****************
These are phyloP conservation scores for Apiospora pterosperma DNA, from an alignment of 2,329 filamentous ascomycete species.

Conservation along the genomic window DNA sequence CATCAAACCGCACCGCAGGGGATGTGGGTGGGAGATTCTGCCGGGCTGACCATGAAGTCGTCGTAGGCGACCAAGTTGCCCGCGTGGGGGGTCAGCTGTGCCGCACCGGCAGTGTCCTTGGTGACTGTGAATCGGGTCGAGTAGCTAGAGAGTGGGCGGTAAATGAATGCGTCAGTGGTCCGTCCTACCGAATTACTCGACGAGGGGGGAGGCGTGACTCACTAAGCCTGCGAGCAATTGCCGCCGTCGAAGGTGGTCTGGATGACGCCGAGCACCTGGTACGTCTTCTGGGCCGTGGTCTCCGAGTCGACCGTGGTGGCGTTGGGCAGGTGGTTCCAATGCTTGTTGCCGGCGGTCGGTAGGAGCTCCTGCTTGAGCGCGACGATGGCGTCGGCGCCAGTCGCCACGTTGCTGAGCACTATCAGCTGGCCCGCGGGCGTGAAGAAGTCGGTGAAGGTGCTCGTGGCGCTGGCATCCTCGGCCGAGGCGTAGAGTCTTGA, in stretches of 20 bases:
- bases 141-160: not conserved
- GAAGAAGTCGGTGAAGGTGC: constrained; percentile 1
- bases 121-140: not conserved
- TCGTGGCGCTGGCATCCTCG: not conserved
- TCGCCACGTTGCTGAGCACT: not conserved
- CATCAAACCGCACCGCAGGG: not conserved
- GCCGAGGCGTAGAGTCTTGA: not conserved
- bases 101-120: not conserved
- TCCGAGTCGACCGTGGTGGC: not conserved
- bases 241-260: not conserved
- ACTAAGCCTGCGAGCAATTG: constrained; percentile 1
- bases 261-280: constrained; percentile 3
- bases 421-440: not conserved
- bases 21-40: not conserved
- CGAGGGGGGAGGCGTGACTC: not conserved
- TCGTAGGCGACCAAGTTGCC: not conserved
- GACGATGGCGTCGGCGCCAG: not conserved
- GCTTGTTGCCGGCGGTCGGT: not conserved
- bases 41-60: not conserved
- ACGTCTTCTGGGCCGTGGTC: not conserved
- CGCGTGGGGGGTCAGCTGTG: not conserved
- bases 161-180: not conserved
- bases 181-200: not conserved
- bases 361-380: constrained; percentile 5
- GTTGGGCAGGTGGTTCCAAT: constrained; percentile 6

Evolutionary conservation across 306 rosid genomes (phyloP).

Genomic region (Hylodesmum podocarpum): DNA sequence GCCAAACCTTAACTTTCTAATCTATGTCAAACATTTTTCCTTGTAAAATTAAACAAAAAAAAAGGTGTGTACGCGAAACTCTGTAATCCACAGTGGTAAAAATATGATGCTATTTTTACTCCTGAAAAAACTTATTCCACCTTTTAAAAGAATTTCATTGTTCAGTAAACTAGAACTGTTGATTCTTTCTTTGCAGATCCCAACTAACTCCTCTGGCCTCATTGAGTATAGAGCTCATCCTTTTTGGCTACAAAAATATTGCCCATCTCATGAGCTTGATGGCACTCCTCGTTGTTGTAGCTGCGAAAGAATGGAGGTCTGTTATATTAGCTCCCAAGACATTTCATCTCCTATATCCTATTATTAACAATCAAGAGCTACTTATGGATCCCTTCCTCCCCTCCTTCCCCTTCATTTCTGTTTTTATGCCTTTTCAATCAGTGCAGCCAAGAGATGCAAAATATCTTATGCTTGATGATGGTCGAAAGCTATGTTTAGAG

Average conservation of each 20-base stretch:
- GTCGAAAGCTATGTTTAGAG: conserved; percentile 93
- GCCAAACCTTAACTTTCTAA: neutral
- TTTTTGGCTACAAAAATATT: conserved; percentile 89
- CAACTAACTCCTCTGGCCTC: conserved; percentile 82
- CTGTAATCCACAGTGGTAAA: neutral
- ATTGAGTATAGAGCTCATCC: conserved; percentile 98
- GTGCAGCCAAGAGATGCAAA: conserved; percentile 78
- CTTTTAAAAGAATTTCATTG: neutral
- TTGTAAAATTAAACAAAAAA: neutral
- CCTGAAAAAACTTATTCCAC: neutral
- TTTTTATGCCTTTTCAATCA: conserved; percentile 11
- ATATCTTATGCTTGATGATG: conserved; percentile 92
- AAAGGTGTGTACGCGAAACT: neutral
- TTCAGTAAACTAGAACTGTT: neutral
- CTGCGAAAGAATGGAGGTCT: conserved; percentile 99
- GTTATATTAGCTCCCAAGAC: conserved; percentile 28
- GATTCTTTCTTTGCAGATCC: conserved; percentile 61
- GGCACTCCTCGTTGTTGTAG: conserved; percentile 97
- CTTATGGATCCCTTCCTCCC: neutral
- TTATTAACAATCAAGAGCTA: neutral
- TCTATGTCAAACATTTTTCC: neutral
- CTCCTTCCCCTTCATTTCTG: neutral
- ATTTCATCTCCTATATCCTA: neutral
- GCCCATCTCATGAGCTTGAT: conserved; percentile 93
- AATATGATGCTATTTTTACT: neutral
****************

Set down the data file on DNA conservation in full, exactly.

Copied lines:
These are phyloP conservation scores for Apiospora pterosperma DNA, from an alignment of 2,329 filamentous ascomycete species.

Conservation along the genomic window DNA sequence CATCAAACCGCACCGCAGGGGATGTGGGTGGGAGATTCTGCCGGGCTGACCATGAAGTCGTCGTAGGCGACCAAGTTGCCCGCGTGGGGGGTCAGCTGTGCCGCACCGGCAGTGTCCTTGGTGACTGTGAATCGGGTCGAGTAGCTAGAGAGTGGGCGGTAAATGAATGCGTCAGTGGTCCGTCCTACCGAATTACTCGACGAGGGGGGAGGCGTGACTCACTAAGCCTGCGAGCAATTGCCGCCGTCGAAGGTGGTCTGGATGACGCCGAGCACCTGGTACGTCTTCTGGGCCGTGGTCTCCGAGTCGACCGTGGTGGCGTTGGGCAGGTGGTTCCAATGCTTGTTGCCGGCGGTCGGTAGGAGCTCCTGCTTGAGCGCGACGATGGCGTCGGCGCCAGTCGCCACGTTGCTGAGCACTATCAGCTGGCCCGCGGGCGTGAAGAAGTCGGTGAAGGTGCTCGTGGCGCTGGCATCCTCGGCCGAGGCGTAGAGTCTTGA, in stretches of 20 bases:
- bases 141-160: not conserved
- GAAGAAGTCGGTGAAGGTGC: constrained; percentile 1
- bases 121-140: not conserved
- TCGTGGCGCTGGCATCCTCG: not conserved
- TCGCCACGTTGCTGAGCACT: not conserved
- CATCAAACCGCACCGCAGGG: not conserved
- GCCGAGGCGTAGAGTCTTGA: not conserved
- bases 101-120: not conserved
- TCCGAGTCGACCGTGGTGGC: not conserved
- bases 241-260: not conserved
- ACTAAGCCTGCGAGCAATTG: constrained; percentile 1
- bases 261-280: constrained; percentile 3
- bases 421-440: not conserved
- bases 21-40: not conserved
- CGAGGGGGGAGGCGTGACTC: not conserved
- TCGTAGGCGACCAAGTTGCC: not conserved
- GACGATGGCGTCGGCGCCAG: not conserved
- GCTTGTTGCCGGCGGTCGGT: not conserved
- bases 41-60: not conserved
- ACGTCTTCTGGGCCGTGGTC: not conserved
- CGCGTGGGGGGTCAGCTGTG: not conserved
- bases 161-180: not conserved
- bases 181-200: not conserved
- bases 361-380: constrained; percentile 5
- GTTGGGCAGGTGGTTCCAAT: constrained; percentile 6

Evolutionary conservation across 306 rosid genomes (phyloP).

Genomic region (Hylodesmum podocarpum): DNA sequence GCCAAACCTTAACTTTCTAATCTATGTCAAACATTTTTCCTTGTAAAATTAAACAAAAAAAAAGGTGTGTACGCGAAACTCTGTAATCCACAGTGGTAAAAATATGATGCTATTTTTACTCCTGAAAAAACTTATTCCACCTTTTAAAAGAATTTCATTGTTCAGTAAACTAGAACTGTTGATTCTTTCTTTGCAGATCCCAACTAACTCCTCTGGCCTCATTGAGTATAGAGCTCATCCTTTTTGGCTACAAAAATATTGCCCATCTCATGAGCTTGATGGCACTCCTCGTTGTTGTAGCTGCGAAAGAATGGAGGTCTGTTATATTAGCTCCCAAGACATTTCATCTCCTATATCCTATTATTAACAATCAAGAGCTACTTATGGATCCCTTCCTCCCCTCCTTCCCCTTCATTTCTGTTTTTATGCCTTTTCAATCAGTGCAGCCAAGAGATGCAAAATATCTTATGCTTGATGATGGTCGAAAGCTATGTTTAGAG

Average conservation of each 20-base stretch:
- GTCGAAAGCTATGTTTAGAG: conserved; percentile 93
- GCCAAACCTTAACTTTCTAA: neutral
- TTTTTGGCTACAAAAATATT: conserved; percentile 89
- CAACTAACTCCTCTGGCCTC: conserved; percentile 82
- CTGTAATCCACAGTGGTAAA: neutral
- ATTGAGTATAGAGCTCATCC: conserved; percentile 98
- GTGCAGCCAAGAGATGCAAA: conserved; percentile 78
- CTTTTAAAAGAATTTCATTG: neutral
- TTGTAAAATTAAACAAAAAA: neutral
- CCTGAAAAAACTTATTCCAC: neutral
- TTTTTATGCCTTTTCAATCA: conserved; percentile 11
- ATATCTTATGCTTGATGATG: conserved; percentile 92
- AAAGGTGTGTACGCGAAACT: neutral
- TTCAGTAAACTAGAACTGTT: neutral
- CTGCGAAAGAATGGAGGTCT: conserved; percentile 99
- GTTATATTAGCTCCCAAGAC: conserved; percentile 28
- GATTCTTTCTTTGCAGATCC: conserved; percentile 61
- GGCACTCCTCGTTGTTGTAG: conserved; percentile 97
- CTTATGGATCCCTTCCTCCC: neutral
- TTATTAACAATCAAGAGCTA: neutral
- TCTATGTCAAACATTTTTCC: neutral
- CTCCTTCCCCTTCATTTCTG: neutral
- ATTTCATCTCCTATATCCTA: neutral
- GCCCATCTCATGAGCTTGAT: conserved; percentile 93
- AATATGATGCTATTTTTACT: neutral